Esther Dzviti Mapungwana economist
Illicit financial flows have been a major problem for most countries, especially developing countries. Cross-border capital movements for the purposes of concealing illegal activities and evading taxes continue to pose major challenges to developing countries. These activities deny the country concerned desperately required resources for private and public investment and in so doing, hamper potential economic development and growth. Some research has shown that illicit financial flows are also directly linked to dominant party-political interests resulting in failing compromised state institutions and increasing corruption.
The definition of illicit financial flows (IFFs) has been varying but the general sentiment is that IFFs refer to cross-border movements of capital associated with illegal activity or more explicitly, money that is illegally earned, transferred or used that crosses borders. Some argue that a definition for illicit financial flows that is less contentious especially among international institutions excludes tax avoidance out of IFF definition. According to the World Bank, the concept of IFFs are emerging as a powerful and constructive umbrella to bring together previously disconnected issues. The term emerged in the 1990s and was initially associated with capital flight. The concept of IFFs has been largely looked upon as a legal matter but recent arguments have observed the concept also as an ethical issue.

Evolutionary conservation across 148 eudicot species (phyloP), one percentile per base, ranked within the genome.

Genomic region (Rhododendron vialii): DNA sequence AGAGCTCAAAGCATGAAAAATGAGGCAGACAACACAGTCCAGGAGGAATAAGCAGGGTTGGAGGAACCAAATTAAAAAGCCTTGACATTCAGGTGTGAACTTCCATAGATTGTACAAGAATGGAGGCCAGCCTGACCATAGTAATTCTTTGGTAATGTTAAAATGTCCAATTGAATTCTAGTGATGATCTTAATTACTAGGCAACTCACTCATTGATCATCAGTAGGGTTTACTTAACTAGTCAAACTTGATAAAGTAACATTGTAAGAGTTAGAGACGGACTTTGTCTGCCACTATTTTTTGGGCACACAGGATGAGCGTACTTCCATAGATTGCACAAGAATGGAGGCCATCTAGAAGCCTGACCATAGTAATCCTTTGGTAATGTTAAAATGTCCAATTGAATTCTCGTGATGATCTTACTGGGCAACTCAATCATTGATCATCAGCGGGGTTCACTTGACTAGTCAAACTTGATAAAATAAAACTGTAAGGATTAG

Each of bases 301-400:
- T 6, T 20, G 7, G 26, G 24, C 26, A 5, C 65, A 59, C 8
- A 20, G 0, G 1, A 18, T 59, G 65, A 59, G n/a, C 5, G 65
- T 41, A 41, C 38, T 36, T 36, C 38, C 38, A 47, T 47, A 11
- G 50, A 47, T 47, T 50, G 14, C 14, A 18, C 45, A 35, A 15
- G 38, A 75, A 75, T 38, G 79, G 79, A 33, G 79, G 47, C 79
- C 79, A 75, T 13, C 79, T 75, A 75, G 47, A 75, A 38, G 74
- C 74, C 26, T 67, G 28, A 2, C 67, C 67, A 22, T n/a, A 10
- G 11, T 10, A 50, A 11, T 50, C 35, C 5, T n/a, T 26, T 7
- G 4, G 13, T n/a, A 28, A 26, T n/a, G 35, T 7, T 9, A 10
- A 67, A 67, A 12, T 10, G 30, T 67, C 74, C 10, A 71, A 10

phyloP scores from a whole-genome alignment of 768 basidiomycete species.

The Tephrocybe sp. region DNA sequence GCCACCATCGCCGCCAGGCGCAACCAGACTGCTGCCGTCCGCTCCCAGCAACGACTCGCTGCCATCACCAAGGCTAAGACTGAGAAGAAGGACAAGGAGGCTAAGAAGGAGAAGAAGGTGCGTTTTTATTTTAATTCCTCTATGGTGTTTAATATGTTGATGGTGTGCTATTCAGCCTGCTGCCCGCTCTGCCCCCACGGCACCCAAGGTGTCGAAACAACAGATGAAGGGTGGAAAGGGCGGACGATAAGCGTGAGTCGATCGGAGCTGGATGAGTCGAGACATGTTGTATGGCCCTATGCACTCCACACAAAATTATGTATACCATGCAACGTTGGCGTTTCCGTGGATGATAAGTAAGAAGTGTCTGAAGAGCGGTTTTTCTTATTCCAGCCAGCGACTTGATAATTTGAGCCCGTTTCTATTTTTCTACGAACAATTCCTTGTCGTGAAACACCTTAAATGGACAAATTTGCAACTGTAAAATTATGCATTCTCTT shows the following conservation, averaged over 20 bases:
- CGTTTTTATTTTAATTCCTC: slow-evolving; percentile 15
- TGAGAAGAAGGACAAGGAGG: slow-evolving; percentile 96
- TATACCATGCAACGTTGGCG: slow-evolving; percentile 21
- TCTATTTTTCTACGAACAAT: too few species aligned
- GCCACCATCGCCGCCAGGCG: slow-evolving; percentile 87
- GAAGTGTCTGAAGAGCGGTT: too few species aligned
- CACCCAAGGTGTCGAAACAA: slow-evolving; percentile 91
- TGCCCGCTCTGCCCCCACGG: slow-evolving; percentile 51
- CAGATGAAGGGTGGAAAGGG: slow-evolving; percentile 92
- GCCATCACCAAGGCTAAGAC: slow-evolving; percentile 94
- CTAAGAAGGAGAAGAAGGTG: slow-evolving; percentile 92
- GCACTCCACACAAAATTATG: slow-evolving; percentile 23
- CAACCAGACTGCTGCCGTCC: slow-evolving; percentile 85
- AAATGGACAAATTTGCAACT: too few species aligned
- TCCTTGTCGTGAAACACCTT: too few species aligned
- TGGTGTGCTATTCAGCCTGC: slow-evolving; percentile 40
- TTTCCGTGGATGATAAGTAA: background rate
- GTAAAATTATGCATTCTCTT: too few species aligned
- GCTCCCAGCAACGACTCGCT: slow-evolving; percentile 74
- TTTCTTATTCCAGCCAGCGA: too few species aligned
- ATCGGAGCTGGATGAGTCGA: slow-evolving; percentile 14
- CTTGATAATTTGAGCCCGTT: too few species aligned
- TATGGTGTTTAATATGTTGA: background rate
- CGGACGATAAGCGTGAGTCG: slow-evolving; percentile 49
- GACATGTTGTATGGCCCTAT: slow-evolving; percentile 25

The United Nations Conference on Trade and Development (Unctad) earlier this year published a report titled — Tackling Illicit Financial Flows for Sustainable Development in Africa. One of the sections in the report focused on the analysis of export under invoicing (that is, a positive trade gap) as it is the most relevant conduit for IFFs in the context of primary commodity exports from Africa. The report stated that trade under invoicing is often motivated by exporting Multinational Enterprise (MNE) incentives to shift foreign exchange abroad to settle foreign transactions, to pay for smuggled goods or to avoid foreign exchange controls (Uneca, 2015; Unctad, 2016). Global Financial Integrity (2019) notes that globally, sub-Saharan Africa has the highest propensity for trade under-invoicing and is the only region in which outflows exceed inflows. In 2015, IFFs (as reported in United Nations Comtrade) were estimated at US$45 billion and illicit outflows were equal to US$23 billion. The present report’s estimate of US$40 billion in export under-invoicing is based on the net export gap and is the sum of all positive individual country estimates in 2015 (covering 21 African countries and the eight selected commodity groups). Despite significant differences in methodologies for trade-related illicit outflows from the continent, some convergence on findings exist; IFFs are large, have increased over time and trade in primary extractive commodities is a major contributor.